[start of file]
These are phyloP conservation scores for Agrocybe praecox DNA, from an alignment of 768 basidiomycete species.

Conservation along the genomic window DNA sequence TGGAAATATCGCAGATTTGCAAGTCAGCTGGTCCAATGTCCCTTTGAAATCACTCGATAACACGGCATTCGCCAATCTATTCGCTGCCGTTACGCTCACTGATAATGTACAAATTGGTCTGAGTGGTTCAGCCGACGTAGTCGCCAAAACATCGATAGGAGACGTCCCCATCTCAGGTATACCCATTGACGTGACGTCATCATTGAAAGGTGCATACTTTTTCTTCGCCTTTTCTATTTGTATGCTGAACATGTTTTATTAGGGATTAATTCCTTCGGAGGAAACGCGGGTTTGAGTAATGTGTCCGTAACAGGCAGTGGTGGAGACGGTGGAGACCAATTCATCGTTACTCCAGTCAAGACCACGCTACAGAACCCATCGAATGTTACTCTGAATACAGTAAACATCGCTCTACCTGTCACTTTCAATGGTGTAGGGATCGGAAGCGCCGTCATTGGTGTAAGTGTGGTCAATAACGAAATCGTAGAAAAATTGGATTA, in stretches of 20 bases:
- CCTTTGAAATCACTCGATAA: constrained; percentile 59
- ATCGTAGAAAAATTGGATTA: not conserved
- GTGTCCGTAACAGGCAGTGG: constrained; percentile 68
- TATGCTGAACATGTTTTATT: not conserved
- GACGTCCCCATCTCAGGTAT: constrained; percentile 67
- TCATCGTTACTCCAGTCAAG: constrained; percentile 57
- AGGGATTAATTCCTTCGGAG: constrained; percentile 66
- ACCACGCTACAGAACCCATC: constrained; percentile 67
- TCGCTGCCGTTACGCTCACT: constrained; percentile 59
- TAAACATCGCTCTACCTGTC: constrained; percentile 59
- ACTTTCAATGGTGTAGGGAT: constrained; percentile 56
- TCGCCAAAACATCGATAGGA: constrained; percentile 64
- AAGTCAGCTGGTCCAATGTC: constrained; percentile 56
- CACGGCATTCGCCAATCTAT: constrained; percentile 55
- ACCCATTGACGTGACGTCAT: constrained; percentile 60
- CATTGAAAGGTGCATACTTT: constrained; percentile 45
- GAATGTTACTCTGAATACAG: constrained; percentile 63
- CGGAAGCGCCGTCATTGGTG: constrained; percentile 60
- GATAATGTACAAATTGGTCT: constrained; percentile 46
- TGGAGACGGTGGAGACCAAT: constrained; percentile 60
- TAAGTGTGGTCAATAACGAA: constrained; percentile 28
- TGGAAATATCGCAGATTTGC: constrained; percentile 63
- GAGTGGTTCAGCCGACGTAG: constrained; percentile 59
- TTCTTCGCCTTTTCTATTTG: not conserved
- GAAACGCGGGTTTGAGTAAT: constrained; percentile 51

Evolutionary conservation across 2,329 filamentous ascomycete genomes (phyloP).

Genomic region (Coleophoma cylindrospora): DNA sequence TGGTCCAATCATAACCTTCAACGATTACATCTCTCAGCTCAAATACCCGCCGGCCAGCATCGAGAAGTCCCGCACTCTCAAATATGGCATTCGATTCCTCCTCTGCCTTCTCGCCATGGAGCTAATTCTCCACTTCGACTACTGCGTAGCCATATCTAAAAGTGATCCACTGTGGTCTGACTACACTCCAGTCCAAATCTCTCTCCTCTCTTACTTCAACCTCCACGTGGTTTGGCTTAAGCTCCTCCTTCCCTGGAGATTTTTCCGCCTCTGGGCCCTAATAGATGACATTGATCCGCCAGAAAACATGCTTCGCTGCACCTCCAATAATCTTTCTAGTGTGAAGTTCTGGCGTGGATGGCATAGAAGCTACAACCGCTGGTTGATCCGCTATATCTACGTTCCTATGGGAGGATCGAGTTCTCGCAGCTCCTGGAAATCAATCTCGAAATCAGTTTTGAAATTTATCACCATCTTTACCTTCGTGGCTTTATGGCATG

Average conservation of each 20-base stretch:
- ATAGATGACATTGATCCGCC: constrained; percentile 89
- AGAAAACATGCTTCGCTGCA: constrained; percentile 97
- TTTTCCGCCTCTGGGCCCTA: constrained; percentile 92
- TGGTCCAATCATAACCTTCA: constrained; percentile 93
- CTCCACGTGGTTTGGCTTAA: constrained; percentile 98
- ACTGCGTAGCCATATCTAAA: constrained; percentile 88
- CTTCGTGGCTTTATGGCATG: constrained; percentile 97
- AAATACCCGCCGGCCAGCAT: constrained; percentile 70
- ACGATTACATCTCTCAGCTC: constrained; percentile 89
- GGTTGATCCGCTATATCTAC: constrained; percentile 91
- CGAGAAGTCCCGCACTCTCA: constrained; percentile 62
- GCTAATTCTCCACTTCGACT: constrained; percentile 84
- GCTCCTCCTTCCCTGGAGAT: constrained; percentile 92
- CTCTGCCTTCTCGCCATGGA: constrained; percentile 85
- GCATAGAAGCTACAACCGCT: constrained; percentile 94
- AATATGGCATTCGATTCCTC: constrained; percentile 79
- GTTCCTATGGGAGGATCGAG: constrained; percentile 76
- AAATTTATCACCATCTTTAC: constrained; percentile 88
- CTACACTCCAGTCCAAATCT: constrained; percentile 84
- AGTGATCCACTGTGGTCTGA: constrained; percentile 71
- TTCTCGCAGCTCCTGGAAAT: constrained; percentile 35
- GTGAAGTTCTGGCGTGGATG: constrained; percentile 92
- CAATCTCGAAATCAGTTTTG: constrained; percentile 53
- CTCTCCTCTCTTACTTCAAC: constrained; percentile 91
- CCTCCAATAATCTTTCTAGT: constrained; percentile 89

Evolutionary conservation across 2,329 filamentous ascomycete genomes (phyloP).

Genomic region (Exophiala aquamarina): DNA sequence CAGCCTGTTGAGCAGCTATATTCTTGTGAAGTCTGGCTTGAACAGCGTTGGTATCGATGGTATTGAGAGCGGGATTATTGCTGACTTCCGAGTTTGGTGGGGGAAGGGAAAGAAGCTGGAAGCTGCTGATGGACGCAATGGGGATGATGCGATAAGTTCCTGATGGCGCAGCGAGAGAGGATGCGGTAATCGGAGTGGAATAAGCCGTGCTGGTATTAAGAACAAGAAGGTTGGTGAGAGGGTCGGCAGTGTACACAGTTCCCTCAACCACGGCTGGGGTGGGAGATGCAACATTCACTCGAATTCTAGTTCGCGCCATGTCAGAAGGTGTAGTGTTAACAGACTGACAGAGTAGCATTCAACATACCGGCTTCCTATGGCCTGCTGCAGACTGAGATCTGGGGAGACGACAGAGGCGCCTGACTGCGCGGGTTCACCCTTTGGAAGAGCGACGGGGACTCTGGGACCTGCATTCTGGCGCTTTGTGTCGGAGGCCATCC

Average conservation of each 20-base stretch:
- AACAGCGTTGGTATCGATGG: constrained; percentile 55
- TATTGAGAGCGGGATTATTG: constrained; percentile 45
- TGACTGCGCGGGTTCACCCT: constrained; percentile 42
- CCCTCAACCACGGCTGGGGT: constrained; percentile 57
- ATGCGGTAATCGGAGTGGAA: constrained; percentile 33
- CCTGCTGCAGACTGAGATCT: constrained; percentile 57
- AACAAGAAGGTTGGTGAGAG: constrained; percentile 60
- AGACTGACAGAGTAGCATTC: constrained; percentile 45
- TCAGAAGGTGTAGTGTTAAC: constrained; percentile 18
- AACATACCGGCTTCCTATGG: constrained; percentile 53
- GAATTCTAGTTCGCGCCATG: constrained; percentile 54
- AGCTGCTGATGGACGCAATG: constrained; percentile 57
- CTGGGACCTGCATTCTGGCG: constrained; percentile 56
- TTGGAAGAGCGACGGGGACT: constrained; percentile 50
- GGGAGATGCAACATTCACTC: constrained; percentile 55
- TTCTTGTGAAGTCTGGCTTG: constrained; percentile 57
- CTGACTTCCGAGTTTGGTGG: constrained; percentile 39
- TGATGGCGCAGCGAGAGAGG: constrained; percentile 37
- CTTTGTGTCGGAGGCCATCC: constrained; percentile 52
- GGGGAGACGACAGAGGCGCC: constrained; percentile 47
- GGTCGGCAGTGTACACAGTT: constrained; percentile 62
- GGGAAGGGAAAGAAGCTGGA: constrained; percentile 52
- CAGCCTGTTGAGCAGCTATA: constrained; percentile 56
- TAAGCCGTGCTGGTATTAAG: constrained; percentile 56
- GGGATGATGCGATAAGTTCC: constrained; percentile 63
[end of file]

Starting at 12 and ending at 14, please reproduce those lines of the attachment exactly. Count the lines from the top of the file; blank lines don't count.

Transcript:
- TAAACATCGCTCTACCTGTC: constrained; percentile 59
- ACTTTCAATGGTGTAGGGAT: constrained; percentile 56
- TCGCCAAAACATCGATAGGA: constrained; percentile 64